There’s tons of events in the Barcelona startup ecosystem, you can find all the itnig events here.

Everyone that works in startups desire a strong, growing and inclusive community. It’s something everyone benefit from, founders, VC’s, developers, marketers, the list goes on.

How you perceive a community often depend on if you’re a local or not. In Barcelona the startup community is a good mix of both Spanish people and expats from all over the world, which is a great thing.

I’ve been a member of the startup community in the city for well over a year now, and I’ve been impressed by how inclusive and fast-growing it is. To help me analyze why and how the ecosystem has been growing, I spoke to a local expert.

Want to go fast or far?

Àlex Rodríguez Bacardit is the CEO and founder of MarsBased, director of Startup Grind Barcelona, and the man behind the Slack group StartupBCN. As a local, he’s seen the community grow fast for the last years, and have recognized a clear difference between certain companies:

Some companies fail to understand that an ecosystem is a perfect sum of the actors that contribute. Go alone if you want to go fast, go accompanied if you want to go far, as the African proverb says.

Àlex Rodríguez Bacardit at Startupgrind’s two year anniversary in Barcelona this year.

Even though tech startups is dependent and built by developers, it’s important that all events isn’t exclusively for this group. Bacardit says entry-level events are key in building and growing a community:

Events provided by new startups or even public administration, where you get free non-technical content, not using acronyms or tech-jargon so people can start soaking the startup vibe and culture without feeling lost.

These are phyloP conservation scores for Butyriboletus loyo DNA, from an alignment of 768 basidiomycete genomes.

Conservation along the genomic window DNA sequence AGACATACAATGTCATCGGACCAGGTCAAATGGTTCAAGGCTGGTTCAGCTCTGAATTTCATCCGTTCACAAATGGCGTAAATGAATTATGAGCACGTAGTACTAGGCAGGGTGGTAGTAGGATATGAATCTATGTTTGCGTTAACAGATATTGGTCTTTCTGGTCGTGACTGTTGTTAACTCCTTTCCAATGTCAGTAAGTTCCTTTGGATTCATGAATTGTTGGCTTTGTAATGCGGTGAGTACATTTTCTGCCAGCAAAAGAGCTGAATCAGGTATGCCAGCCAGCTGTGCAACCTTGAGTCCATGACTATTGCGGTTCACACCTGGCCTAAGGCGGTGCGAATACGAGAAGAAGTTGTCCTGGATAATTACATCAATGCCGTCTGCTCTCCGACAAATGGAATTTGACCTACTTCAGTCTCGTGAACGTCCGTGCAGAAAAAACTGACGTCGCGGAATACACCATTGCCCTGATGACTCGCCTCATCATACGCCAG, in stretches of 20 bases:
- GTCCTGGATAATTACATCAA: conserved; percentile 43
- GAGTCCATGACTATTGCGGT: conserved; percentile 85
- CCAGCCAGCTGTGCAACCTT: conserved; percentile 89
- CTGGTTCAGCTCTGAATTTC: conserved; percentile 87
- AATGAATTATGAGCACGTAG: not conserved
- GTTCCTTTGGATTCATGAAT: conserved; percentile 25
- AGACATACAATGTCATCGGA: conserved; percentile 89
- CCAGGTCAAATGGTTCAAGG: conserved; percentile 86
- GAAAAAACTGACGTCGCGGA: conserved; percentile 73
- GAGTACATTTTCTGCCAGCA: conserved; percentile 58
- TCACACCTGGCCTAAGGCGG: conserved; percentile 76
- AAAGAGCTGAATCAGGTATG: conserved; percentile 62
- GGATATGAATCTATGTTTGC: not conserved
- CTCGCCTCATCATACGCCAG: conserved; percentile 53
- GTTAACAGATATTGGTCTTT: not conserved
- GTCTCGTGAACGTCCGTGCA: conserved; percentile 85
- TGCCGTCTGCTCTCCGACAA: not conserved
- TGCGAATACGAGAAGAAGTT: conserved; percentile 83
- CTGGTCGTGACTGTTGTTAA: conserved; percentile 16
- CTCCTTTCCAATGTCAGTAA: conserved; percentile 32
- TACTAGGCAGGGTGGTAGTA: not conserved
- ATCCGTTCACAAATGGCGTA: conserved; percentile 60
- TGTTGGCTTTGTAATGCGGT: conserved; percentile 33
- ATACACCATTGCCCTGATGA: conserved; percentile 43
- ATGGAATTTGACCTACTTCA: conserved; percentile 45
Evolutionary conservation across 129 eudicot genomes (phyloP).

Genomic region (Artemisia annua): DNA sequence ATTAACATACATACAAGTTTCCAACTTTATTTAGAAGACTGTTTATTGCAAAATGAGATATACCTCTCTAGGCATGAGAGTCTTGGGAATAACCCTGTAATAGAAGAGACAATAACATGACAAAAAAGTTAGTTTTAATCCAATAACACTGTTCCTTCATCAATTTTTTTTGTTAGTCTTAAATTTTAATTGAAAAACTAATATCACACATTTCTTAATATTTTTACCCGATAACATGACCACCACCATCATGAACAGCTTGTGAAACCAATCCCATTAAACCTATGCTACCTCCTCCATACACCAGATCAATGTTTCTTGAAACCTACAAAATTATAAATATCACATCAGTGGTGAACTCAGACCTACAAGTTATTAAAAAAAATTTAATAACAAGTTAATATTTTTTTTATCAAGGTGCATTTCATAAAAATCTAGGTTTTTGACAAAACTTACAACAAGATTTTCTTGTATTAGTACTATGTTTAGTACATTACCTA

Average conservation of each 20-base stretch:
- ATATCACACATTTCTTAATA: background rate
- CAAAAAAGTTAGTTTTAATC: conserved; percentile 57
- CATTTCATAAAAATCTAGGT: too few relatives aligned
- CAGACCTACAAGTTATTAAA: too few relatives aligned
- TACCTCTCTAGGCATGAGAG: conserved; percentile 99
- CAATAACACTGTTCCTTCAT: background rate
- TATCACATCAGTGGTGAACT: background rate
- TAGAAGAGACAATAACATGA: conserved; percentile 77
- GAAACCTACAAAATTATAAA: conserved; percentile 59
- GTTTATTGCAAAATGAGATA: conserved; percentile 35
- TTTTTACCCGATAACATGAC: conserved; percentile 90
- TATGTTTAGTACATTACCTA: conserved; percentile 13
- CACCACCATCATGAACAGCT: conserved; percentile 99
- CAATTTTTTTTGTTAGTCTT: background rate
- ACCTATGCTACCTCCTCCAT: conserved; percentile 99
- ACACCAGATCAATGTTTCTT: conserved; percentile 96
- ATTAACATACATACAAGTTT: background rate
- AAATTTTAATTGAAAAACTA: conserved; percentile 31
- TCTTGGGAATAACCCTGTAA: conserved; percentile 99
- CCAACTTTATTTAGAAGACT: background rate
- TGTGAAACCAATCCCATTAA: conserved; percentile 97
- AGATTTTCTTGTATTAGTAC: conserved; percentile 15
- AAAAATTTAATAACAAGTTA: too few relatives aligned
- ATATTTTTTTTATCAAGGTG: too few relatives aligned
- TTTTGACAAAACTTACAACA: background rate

Too many “rockstars”

As Brad Feld wrote in the well-known book “Startup communities”, inclusion doesn’t just mean to invite as many of the people you think will fit into the community, it actually means everyone, according to Feld:

“Welcome everyone to the startup community. Everyone should have the perspective that having more people engaged is good for the startup community.”

Wise, experienced startup founders are essential in all communities that want to grow, but it’s important to not forget the youngest group of the ecosystem.

Young people who’s hungry for experience with their whole life ahead of them, and with“nothing to lose”, can be an incredible resource to a growing (or a stagnant) community. They’re often not limited by the same things as older, more experienced members of the ecosystem can be. Limited time, money, pride, are things young people more rarely have, and make them more free to be active and engaged.

Bacardit explains that even though the Barcelona ecosystem is getting better every year, there’s still too many older “rockstars”.

There is an established “startup mafia” which is everywhere, pulling the strings of the community. If you’re not friends with them, you won’t make it. The biggest pitfall is the conquer-all attitude of some companies that try to gain foothold within the community without caring about other companies.

The founder believes giving before getting, is the key to growth.

An inclusive startup community is where being a competitor does not matter. At this level, companies should partner more often than not, even if they’re competitors.

He continues:

If even Microsoft and Google or Apple partner from time to time, why shouldn’t startups?

Build something that lasts

In Barcelona we’re very lucky to have an extremely strong city brand, but not all cities have the world’s best football team, and millions of people coming to visit every year. If you don’t have a strong identity, it’s easy to start drawing lines to other places that have fostered world-famous entrepreneurs.